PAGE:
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Rapid Diagnostic Test for Leprosy Registered for Use in Brazil
The Infectious Disease Research Institute (IDRI), in conjunction with OrangeLife, its partner in Brazil, announced on January 24, 2013, the registration of a rapid diagnostic test for leprosy in that country. The rapid diagnostic test offers new hope for early diagnosis and treatment of the disease.
There is a great need to more rapidly diagnose leprosy, before nerve damage occurs. According to Malcolm Duthie, Senior Scientist at IDRI, the diagnostic test is simple, easy to use and accurate. “You add a drop of blood and a couple of drops of a developing reagent to the test and a line develops,” he explained. “From there, it’s somewhat like a pregnancy test: the appearance of two lines indicate the test is positive and the person has leprosy.”
For more than ten years, American Leprosy Missions has partnered with IDRI, investing almost $4 million into the development of a leprosy vaccine and diagnostic test.
This year the two organizations are also collaborating to bring attention to World Leprosy Day, observed January 27, 2013. “World Leprosy Day helps focus on the needs of some of the poorest and most marginalized people in the world - those affected by leprosy. And, it reminds us of the millions of people who suffer from the effects of this terrible disease,” said Bill Simmons, American Leprosy Missions President and CEO. “By partnering with IDRI and providing funding for the diagnostic test and vaccine, we hope to bring this disease to an end.”
Read the February 19, 2013 New York Times front page article about the new diagnostic test.
Watch a video to see how the test works.
Read the article Can Leprosy Be Eradicated? published on February 20, 2013 in Slate about the leprosy vaccine and rapid diagnostic test.
C. Everett Koop, Longtime Supporter of People Affected by Leprosy
Former U.S. Surgeon General C. Everett Koop died on Monday, February 25, 2013, at the age of 96. This leading figure in medicine was well-known for his anti-tobacco efforts and his work on AIDS. But what is less known about this visionary public health leader was his compassion for people suffering from leprosy and his longtime support for American Leprosy Missions.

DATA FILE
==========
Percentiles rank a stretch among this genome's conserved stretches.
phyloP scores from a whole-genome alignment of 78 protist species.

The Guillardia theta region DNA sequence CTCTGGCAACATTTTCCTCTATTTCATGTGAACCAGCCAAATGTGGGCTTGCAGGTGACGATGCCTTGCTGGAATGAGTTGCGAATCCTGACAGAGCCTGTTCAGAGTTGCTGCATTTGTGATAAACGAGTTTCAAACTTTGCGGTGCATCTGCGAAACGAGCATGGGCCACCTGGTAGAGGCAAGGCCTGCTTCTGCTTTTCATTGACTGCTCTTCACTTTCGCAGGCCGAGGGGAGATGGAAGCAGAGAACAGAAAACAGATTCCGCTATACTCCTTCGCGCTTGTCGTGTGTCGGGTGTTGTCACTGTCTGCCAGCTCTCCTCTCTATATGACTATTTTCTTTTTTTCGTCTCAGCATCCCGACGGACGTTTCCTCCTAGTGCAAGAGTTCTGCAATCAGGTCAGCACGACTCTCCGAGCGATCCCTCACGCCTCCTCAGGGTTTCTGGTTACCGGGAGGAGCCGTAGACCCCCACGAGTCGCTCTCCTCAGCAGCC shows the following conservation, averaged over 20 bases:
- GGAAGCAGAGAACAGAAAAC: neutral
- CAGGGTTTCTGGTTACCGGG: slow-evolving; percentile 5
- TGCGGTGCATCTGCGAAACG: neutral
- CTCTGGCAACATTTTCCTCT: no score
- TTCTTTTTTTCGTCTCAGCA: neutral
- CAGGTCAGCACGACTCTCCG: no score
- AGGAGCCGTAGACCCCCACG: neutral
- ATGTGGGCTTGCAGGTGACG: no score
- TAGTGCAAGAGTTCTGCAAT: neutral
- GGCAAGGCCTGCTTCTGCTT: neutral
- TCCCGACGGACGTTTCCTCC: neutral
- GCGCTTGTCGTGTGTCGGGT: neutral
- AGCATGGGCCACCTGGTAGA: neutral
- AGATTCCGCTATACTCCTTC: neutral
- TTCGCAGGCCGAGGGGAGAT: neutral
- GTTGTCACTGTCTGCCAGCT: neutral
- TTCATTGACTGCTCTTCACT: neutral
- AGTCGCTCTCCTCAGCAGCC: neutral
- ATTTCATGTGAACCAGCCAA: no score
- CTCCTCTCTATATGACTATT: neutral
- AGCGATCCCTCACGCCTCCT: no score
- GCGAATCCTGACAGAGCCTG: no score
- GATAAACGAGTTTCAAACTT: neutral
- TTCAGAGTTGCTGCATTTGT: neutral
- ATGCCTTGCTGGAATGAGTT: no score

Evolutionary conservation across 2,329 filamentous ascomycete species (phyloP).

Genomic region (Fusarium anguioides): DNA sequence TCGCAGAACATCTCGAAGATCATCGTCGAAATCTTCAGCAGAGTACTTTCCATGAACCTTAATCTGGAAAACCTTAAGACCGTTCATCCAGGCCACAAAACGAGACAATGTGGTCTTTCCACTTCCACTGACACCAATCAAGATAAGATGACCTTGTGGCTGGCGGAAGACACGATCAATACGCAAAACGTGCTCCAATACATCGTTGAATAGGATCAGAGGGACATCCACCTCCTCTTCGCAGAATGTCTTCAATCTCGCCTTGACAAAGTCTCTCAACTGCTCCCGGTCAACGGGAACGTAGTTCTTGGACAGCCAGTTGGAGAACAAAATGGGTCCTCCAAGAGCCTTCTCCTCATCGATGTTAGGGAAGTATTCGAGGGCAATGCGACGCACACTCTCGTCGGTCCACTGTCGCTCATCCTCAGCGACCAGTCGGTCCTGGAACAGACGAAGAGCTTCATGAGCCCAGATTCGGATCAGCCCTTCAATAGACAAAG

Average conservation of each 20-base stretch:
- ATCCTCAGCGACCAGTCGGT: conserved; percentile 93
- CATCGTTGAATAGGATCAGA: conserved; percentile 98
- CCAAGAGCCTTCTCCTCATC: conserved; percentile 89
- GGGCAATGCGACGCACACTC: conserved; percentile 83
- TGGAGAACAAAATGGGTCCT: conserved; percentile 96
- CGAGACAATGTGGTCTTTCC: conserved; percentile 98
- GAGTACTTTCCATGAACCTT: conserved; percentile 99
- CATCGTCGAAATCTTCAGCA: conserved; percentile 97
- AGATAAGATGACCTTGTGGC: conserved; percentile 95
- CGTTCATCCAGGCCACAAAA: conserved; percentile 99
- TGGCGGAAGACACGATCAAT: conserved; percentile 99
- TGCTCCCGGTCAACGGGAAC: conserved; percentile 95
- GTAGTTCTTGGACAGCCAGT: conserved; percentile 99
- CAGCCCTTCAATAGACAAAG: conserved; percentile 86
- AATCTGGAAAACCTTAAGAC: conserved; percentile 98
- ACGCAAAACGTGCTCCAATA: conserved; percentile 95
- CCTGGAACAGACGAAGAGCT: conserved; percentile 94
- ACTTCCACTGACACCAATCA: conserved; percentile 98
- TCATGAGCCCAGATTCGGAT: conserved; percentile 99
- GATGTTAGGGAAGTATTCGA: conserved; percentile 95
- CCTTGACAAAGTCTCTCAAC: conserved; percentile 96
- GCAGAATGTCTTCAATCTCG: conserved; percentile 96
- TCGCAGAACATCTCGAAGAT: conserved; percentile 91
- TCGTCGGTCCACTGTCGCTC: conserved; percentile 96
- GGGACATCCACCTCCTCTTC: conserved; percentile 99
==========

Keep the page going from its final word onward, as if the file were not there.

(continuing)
In a 2004 nomination letter for a humanitarian award, Koop said, “Just as I found that the American Cancer Society, the American Heart Association, and the American Lung Association provided foot soldiers I desperately needed in the fight against tobacco, so I found that American Leprosy Missions was the sole source of providing foot soldiers against the scourge of leprosy and had built a climate of trust with non-governmental organizations and the governments of developing countries all over the world.”
In addition to his public support for the ministry of American Leprosy Missions, Koop also served on its Medical Board of Reference and was a key figure in the organization’s 2006 Centennial Campaign. This Campaign helped to launch American Leprosy Missions’ investment in the development of a rapid diagnostic test and vaccine for leprosy in partnership with the Infectious Disease Research Institute. In a fitting testimony to Koop’s legacy, the new diagnostic test was registered for use in Brazil in January 2013 and the vaccine will enter toxicology studies later this year.
The Atlantic Features Article on Continuing Problem of Leprosy
A recent article on TheAtlantic.com, Why Are So Many People Still Suffering from Leprosy?, brings awareness to the ongoing threat of leprosy around the world.
Leprosy remains a public health problem for many reasons including:
The article concludes by discussing the partnership between the Infectious Disease Research Institute and American Leprosy Missions who have been working to produce a simple diagnostic test and a leprosy vaccine, both of which are in the finalizing stages. Read the article.